How does dual citizenship works?The first thing to remember is that only some countries allow dual citizenship. Many other countries only allow it in certain circumstances. In many countries though, if you get naturalised (take citizenship) in that country, you have to give up your old citizenship. In some you have to take an oath that you "forsake all previous allegiances" or something like that but that's usually not held to actually mean anything.Wikipedia tells me that France didn't allow dual citizenship until 2009 (French nationality law). I don't know if this means people who had to give up French citizenship to take up a new citizenship can now get it back or not. America does allow dual citizenship but doesn't encourage it.Some people manage to get away with having two citizenships illegally. Usually this happens when they take up a new citizenship but simply don't tell their old country. I don't know of anybody being charged for this, and at least until your passport expires you'd be unlikely to be charged so you wouldn't even be committing any sort of "lying to the government" type crimes if they exist.(disclaimer: I am so not a lawyer. I'm the least lawerly person around. I'm no expert on any of this stuff).Anyway, if you do have dual citizenship, how it works is you are a citizen of both countries. It doesn't "halve" your citizenship in either country. You have the rights and responsibilities of both countries. Often if you grow up and live in a foreign country you have less responsibilities in your country (the country of your citizenship), such as for example the requirement to do military service (France no longer has compulsory military service and I don't know what the law was for non-resident citizens back when it did, but I'm talking in general).For an American citizen (including a dual national) this would entail the requirement to do a tax return every year, even if you don't live in the country. This is why many Americans chose to give up their American citizenship.But in terms of travelling, the example you gave is exactly how it works. If someone is a dual French-US citizen, they are both a complete citizen of the USA and a complete citizen of France.The USA has a law that if you are a dual citizen (with one citizenship being of the USA) you must enter and exist the USA with your American passport. This is a good idea anyway. So if your friend wants to visit (or live in) the USA, he should enter on his American passport (and, if he leaves, obviously, exit on his American passport).I don't think France has such a rule. If it did, it would be unworkable, since there are no border checks between France and any of its land border crossings, and they couldn't prevent a French national from going to Germany with an American passport and then driving, walking or taking the train, to France.But it's still a good idea to enter on his French passport. If he decides to stay in the Schengen zone longer than the three months that an American can normally stay, or he decides to work, he doesn't have any difficulty staying, and doesn't have people asking questions when he exits.In terms of going to China, or any other country that's not the USA nor in Schengen or the EU, he can use whichever passport he wants. My guess would be that he went to China with his Chinese passport because he applied for the Chinese Visa at the Chinese embassy in the USA?This is perfectly legitimate. Some embassies will get confused though if you're for example in the USA and you try to ask for a visa on your (e.g.) French passport, but there's no American entry stamp on your French passport. It would look like he had entered the USA illegally. So if he was in the USA and wanted to get a Chinese visa, it would be much simpler to request the visa on his American passport.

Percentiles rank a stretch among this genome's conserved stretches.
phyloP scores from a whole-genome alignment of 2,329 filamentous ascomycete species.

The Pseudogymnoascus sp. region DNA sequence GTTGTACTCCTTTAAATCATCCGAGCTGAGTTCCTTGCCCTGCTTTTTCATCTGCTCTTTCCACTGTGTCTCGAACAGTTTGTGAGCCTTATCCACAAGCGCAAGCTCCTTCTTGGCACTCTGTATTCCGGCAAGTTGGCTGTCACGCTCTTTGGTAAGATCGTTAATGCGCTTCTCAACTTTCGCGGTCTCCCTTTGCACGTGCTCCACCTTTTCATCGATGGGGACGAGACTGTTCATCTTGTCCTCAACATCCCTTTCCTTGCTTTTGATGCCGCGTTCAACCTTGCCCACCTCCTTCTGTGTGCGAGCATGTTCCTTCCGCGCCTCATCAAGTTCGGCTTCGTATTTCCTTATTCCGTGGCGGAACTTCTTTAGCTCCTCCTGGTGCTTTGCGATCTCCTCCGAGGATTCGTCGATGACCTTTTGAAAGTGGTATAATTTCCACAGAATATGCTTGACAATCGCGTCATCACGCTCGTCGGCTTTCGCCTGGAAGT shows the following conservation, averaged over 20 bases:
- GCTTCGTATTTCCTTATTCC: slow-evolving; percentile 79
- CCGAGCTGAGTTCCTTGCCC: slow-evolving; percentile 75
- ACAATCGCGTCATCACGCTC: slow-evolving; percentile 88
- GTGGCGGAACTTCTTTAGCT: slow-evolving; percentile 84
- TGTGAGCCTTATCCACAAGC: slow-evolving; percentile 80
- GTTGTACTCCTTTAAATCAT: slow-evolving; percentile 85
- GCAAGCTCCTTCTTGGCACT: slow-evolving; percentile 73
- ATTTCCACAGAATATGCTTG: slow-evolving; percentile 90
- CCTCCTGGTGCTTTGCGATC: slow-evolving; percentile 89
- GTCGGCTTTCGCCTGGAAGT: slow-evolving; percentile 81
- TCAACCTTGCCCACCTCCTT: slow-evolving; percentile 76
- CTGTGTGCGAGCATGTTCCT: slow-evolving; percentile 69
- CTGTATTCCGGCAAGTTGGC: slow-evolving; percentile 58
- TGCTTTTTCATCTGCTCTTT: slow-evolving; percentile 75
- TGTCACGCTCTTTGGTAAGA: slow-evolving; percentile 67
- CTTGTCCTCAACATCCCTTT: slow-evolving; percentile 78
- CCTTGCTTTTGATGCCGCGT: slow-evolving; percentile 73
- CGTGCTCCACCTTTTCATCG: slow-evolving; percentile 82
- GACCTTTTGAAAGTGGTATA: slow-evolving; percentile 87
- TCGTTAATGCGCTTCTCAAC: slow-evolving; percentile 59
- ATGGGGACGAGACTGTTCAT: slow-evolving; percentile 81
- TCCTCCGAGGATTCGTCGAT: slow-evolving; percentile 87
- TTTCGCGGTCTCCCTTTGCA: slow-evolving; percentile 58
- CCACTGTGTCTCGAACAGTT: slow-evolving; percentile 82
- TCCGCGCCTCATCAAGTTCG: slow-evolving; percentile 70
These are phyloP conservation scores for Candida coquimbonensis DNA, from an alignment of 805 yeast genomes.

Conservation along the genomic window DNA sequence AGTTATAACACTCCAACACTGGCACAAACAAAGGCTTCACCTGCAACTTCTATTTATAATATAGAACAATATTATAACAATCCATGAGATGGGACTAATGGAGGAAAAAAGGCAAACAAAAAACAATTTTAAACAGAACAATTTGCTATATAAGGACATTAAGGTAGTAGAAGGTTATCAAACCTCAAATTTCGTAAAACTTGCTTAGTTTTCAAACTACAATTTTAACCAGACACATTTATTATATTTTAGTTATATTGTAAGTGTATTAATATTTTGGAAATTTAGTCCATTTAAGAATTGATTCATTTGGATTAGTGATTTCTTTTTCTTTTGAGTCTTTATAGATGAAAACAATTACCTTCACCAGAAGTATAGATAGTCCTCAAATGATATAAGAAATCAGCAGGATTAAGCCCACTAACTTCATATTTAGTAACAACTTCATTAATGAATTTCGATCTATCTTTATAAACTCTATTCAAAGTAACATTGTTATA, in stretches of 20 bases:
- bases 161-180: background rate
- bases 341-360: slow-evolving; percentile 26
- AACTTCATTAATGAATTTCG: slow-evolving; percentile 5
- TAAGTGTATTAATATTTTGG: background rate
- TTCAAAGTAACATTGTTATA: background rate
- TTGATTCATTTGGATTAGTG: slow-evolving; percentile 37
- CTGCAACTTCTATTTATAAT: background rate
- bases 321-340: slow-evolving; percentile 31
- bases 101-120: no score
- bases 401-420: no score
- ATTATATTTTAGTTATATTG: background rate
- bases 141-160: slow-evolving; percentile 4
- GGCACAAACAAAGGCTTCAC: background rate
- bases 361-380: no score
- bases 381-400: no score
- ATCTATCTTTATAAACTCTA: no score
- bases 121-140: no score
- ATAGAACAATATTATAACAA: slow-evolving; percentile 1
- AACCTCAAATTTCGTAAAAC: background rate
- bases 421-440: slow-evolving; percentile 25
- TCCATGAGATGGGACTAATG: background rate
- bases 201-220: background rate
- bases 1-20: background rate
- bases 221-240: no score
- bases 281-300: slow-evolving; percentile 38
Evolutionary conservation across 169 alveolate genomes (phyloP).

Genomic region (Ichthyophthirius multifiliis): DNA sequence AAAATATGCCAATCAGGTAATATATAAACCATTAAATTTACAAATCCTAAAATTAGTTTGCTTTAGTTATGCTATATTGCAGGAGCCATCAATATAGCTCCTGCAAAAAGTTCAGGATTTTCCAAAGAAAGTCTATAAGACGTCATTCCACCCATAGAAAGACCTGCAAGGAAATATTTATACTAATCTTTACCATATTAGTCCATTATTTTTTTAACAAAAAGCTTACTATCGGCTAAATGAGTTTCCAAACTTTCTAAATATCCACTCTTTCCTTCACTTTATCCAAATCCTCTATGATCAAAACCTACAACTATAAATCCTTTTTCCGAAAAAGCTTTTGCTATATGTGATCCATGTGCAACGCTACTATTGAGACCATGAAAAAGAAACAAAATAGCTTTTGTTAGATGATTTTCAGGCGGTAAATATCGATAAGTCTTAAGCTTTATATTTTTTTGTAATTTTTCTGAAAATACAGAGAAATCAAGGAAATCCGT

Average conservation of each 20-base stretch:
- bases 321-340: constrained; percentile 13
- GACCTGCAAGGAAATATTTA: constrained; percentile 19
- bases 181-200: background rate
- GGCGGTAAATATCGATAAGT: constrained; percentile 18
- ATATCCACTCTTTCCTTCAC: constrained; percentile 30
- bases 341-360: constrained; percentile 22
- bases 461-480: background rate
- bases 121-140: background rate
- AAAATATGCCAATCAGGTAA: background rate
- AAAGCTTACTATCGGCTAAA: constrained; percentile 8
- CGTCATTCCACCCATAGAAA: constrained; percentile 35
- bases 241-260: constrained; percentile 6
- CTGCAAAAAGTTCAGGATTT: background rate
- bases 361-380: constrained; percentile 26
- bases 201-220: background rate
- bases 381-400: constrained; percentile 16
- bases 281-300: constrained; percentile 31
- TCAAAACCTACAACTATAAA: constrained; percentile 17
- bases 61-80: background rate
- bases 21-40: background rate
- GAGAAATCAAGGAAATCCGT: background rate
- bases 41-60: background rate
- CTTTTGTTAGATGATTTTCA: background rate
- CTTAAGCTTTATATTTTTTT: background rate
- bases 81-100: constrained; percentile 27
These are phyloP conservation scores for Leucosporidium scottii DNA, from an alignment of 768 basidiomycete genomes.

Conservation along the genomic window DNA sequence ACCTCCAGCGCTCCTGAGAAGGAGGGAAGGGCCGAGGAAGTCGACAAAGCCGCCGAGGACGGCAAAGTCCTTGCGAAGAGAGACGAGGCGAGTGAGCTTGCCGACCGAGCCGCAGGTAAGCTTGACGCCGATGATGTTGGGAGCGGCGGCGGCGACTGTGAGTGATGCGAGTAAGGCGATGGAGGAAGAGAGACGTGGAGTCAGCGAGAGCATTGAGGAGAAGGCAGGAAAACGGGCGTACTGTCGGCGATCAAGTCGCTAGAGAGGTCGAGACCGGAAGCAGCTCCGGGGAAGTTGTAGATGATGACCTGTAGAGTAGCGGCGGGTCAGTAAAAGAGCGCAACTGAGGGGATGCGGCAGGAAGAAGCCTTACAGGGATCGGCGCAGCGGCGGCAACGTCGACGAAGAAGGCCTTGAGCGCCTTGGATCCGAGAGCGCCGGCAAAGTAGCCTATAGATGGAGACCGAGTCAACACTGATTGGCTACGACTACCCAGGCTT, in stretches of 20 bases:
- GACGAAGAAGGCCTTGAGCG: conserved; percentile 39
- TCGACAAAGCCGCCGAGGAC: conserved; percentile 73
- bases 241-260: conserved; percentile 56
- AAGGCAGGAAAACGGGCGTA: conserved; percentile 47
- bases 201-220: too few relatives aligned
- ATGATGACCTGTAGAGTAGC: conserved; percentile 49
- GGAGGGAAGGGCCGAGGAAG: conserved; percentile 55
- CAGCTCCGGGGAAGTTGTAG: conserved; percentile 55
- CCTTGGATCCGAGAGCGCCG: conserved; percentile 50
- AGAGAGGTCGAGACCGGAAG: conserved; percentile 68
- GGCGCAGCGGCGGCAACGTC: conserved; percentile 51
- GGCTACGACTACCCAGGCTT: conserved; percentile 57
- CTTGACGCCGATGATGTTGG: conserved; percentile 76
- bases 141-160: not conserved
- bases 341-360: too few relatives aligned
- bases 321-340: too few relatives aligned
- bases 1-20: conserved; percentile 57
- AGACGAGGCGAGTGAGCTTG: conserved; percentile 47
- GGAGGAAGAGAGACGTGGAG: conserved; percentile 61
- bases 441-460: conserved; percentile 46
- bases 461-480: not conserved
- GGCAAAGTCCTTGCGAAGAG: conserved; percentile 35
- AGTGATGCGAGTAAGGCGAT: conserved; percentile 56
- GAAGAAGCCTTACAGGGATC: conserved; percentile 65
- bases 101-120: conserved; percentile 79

Do military members have to pay any fee for leave or fiancee forms?NOOOOOOO. You are talking to a military romance scammer. I received an email from the US Army that directly answers your question that is pasted below please keep reading.I believe you are the victim of a military Romance Scam whereas the person you are talking to is a foreign national posing as an American Soldier claiming to be stationed overseas on a peacekeeping mission. That's the key to the scam they always claim to be on a peacekeeping mission.Part of their scam is saying that they have no access to their money that their mission is highly dangerous.If your boyfriend girlfriend/future husband/wife is asking you to do the following or has exhibited this behavior, it is a most likely a scam:Moves to private messaging site immediately after meeting you on Facebook or SnapChat or Instagram or some dating or social media site. Often times they delete the site you met them on right after they asked you to move to a more private messaging siteProfesses love to you very quickly & seems to quote poems and song lyrics along with using their own sort of broken language, as they profess their love and devotion quickly. They also showed concern for your health and love for your family.Promises marriage as soon as he/she gets to state for leave that they asked you to pay for.They Requests money (wire transfers) and Amazon, iTune ,Verizon, etc gift cards, for medicine, religious practices, and leaves to come home, internet access, complete job assignments, help sick friend, get him out of trouble, or anything that sounds fishy.The military does provide all the soldier needs including food medical Care and transportation for leave. Trust me, I lived it, you are probably being scammed. I am just trying to show you examples that you are most likely being connned.Below is an email response I received after I sent an inquiry to the US government when I discovered I was scammed. I received this wonderful response back with lots of useful links on how to find and report your scammer. And how to learn more about Romance Scams.Right now you can also copy the picture he gave you and do a google image search and you will hopefully see the pictures of the real person he is impersonating. this doesn't always work and take some digging. if you find the real person you can direct message them and alert them that their image is being used for scamming.Good Luck to you and I'm sorry this may be happening to you. please continue reading the government response I received below it's very informative. You have contacted an email that is monitored by the U.S. Army Criminal Investigation Command. Unfortunately, this is a common concern. We assure you there is never any reason to send money to anyone claiming to be a Soldier online. If you have only spoken with this person online, it is likely they are not a U.S. Soldier at all. If this is a suspected imposter social media profile, we urge you to report it to that platform as soon as possible. Please continue reading for more resources and answers to other frequently asked questions: How to report an imposter Facebook profile: Caution-https://www.facebook.com/help/16... < Caution-https://www.facebook.com/help/16... > Answers to frequently asked questions: - Soldiers and their loved ones are not charged money so that the Soldier can go on leave. - Soldiers are not charged money for secure communications or leave. - Soldiers do not need permission to get married. - Soldiers emails are in this format: email@example.com < Caution-mailto: firstname.lastname@example.org > anything ending in .us or .com is not an official email account. - Soldiers have medical insurance, which pays for their medical costs when treated at civilian health care facilities worldwide – family and friends do not need to pay their medical expenses. - Military aircraft are not used to transport Privately Owned Vehicles. - Army financial offices are not used to help Soldiers buy or sell items of any kind. - Soldiers deployed to Combat Zones do not need to solicit money from the public to feed or house themselves or their troops. - Deployed Soldiers do not find large unclaimed sums of money and need your help to get that money out of the country. Anyone who tells you one of the above-listed conditions/circumstances is true is likely posing as a Soldier and trying to steal money from you. We would urge you to immediately cease all contact with this individual. For more information on avoiding online scams and to report this crime, please see the following sites and articles: This article may help clarify some of the tricks social media scammers try to use to take advantage of people: Caution-https://www.army.mil/article/61432/< Caution-https://www.army.mil/article/61432/> CID advises vigilance against 'romance scams,' scammers impersonating Soldiers Caution-https://www.army.mil/article/180749 < Caution-https://www.army.mil/article/180749 > FBI Internet Crime Complaint Center: Caution-http://www.ic3.gov/default.aspx< Caution-http://www.ic3.gov/default.aspx> U.S. Army investigators warn public against romance scams: Caution-https://www.army.mil/article/130...< Caution-https://www.army.mil/article/130...> DOD warns troops, families to be cybercrime smart -Caution-http://www.army.mil/article/1450...< Caution-http://www.army.mil/article/1450...> Use caution with social networking Caution-https://www.army.mil/article/146...< Caution-https://www.army.mil/article/146...> Please see our frequently asked questions section under scams and legal issues. Caution-http://www.army.mil/faq/ < Caution-http://www.army.mil/faq/ > or visit Caution-http://www.cid.army.mil/ < Caution-http://www.cid.army.mil/ >. The challenge with most scams is determining if an individual is a legitimate member of the US Army. Based on the Privacy Act of 1974, we cannot provide this information. If concerned about a scam you may contact the Better Business Bureau (if it involves a solicitation for money), or local law enforcement. If you're involved in a Facebook or dating site scam, you are free to contact us direct; (571) 305-4056. If you have a social security number, you can find information about Soldiers online at Caution-https://www.dmdc.osd.mil/appj/sc... < Caution-https://www.dmdc.osd.mil/appj/sc... > . While this is a free search, it does not help you locate a retiree, but it can tell you if the Soldier is active duty or not. If more information is needed such as current duty station or location, you can contact the Commander Soldier's Records Data Center (SRDC) by phone or mail and they will help you locate individuals on active duty only, not retirees. There is a fee of $3.50 for businesses to use this service. The check or money order must be made out to the U.S. Treasury. It is not refundable. The address is: Commander Soldier's Records Data Center (SRDC) 8899 East 56th Street Indianapolis, IN 46249-5301 Phone: 1-866-771-6357 In addition, it is not possible to remove social networking site profiles without legitimate proof of identity theft or a scam. If you suspect fraud on this site, take a screenshot of any advances for money or impersonations and report the account on the social networking platform immediately. Please submit all information you have on this incident to Caution-www.ic3.gov < Caution-http://www.ic3.gov > (FBI website, Internet Criminal Complaint Center), immediately stop contact with the scammer (you are potentially providing them more information which can be used to scam you), and learn how to protect yourself against these scams at Caution-http://www.ftc.gov < Caution-http://www.ftc.gov > (Federal Trade Commission's website)